Recently I had the pleasure of purchasing a custom-made, one-of-a-kind balisong knife from Matt “Charlie Mike” Freeman, who has been a fixture at sites like Bladeforums for years. It is on his behalf, and to encourage him to keep making knives, that I write this review.
This thing is a BEAST. The hand-shaped, convex-ground blade is made of 3.16-inch ATS34 steel. The handles are bidirectional space-grade carbon fiber (3/10ths of an inch thick). Everything has been ground and shaped manually, from the pins holding the whole thing together, to the rounded handle slabs. There is a pronounced choil, no latch, and a discreet hole drilled in “safe” handle, so the user knows the orientation of the blade.
As a handmade piece, the knife exhibits blemishes and irregularities. Something about it won me over the moment I took it out of the packaging, though. It’s just a brute of a knife. Pins and stops have been banged into place, the blade shaped and honed to a full convex grind with a nicely sharp tip.
The knife is 3/16th-inch ATS34 steel and featurs bidirectional space-grade carbon fiber handles (the thickness of which is 3/10ths of an inch). Everything has been smoothed, rounded, and tapered. The handles have metal spacers at the ends; one bears a discreet hole marking the “safe” handle for one-hand opening (as this is a latchless balisong).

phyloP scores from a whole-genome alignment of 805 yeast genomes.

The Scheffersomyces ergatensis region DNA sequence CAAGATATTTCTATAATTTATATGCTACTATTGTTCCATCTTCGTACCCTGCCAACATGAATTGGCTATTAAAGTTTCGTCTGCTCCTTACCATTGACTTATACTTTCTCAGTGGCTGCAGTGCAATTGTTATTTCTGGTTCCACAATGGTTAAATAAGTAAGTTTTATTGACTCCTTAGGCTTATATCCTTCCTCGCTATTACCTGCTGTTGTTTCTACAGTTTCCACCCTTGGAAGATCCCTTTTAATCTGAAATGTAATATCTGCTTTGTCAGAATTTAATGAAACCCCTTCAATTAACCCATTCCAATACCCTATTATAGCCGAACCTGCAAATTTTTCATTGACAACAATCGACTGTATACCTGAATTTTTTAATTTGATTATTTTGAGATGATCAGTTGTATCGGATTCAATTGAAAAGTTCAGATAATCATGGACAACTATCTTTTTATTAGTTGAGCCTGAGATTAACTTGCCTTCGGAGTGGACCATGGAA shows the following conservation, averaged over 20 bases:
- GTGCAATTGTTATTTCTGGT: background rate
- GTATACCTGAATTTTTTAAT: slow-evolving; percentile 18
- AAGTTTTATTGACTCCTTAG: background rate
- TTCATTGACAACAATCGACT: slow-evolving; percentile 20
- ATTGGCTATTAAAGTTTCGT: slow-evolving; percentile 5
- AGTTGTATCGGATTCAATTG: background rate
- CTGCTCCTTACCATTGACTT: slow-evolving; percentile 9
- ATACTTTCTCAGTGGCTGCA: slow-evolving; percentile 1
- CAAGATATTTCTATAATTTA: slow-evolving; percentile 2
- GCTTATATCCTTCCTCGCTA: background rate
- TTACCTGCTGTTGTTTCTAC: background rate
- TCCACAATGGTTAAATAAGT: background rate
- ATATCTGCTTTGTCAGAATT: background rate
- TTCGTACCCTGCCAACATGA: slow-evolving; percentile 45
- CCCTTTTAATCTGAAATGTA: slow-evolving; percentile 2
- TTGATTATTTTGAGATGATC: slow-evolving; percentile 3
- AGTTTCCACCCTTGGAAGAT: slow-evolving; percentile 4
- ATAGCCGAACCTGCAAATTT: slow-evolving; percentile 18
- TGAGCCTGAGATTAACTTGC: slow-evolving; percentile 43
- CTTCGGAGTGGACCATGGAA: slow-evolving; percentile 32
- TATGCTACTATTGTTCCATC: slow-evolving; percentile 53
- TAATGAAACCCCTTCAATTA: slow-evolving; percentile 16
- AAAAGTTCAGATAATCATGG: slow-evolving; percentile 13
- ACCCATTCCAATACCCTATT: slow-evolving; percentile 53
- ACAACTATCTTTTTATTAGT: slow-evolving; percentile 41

Matt’s butterfly knife is a prime candidate for its own Kydex belt sheath, which I will most likely make sometime soon. It opens smoothly and, surprisingly in so large a knife, has very little play in the handles. Flipping it requires a somewhat ham-handed approach because it is so heavy, but that’s a function of its size. It is almost six and a half inches overall with four and a half inch blade.
My interest in knives is purely functional. This is not a utility knife and it is not a “sporting” balisong — by that, I mean a butterfly knife intended to indulge the user in complicated flipping maneuvers. Instead, this is a rough-and-ready fighting butterfly, something I would carry (and will) for self-defense without reservation. The pronounced choil does permit choking up on the blade for detail work should you be forced to use it for utility cutting, but everything about this knife screams, “Notice me!” It isn’t something you’d whip out in mixed company to open the post or clean your nails.
I applaud Matt Freeman’s work as a knifemaker. Following him on Facebook, I’ve found each knife he makes exhibits better craftsmanship. Here’s to a long and prolific career making edged tools and weapons, “Charlie Mike.”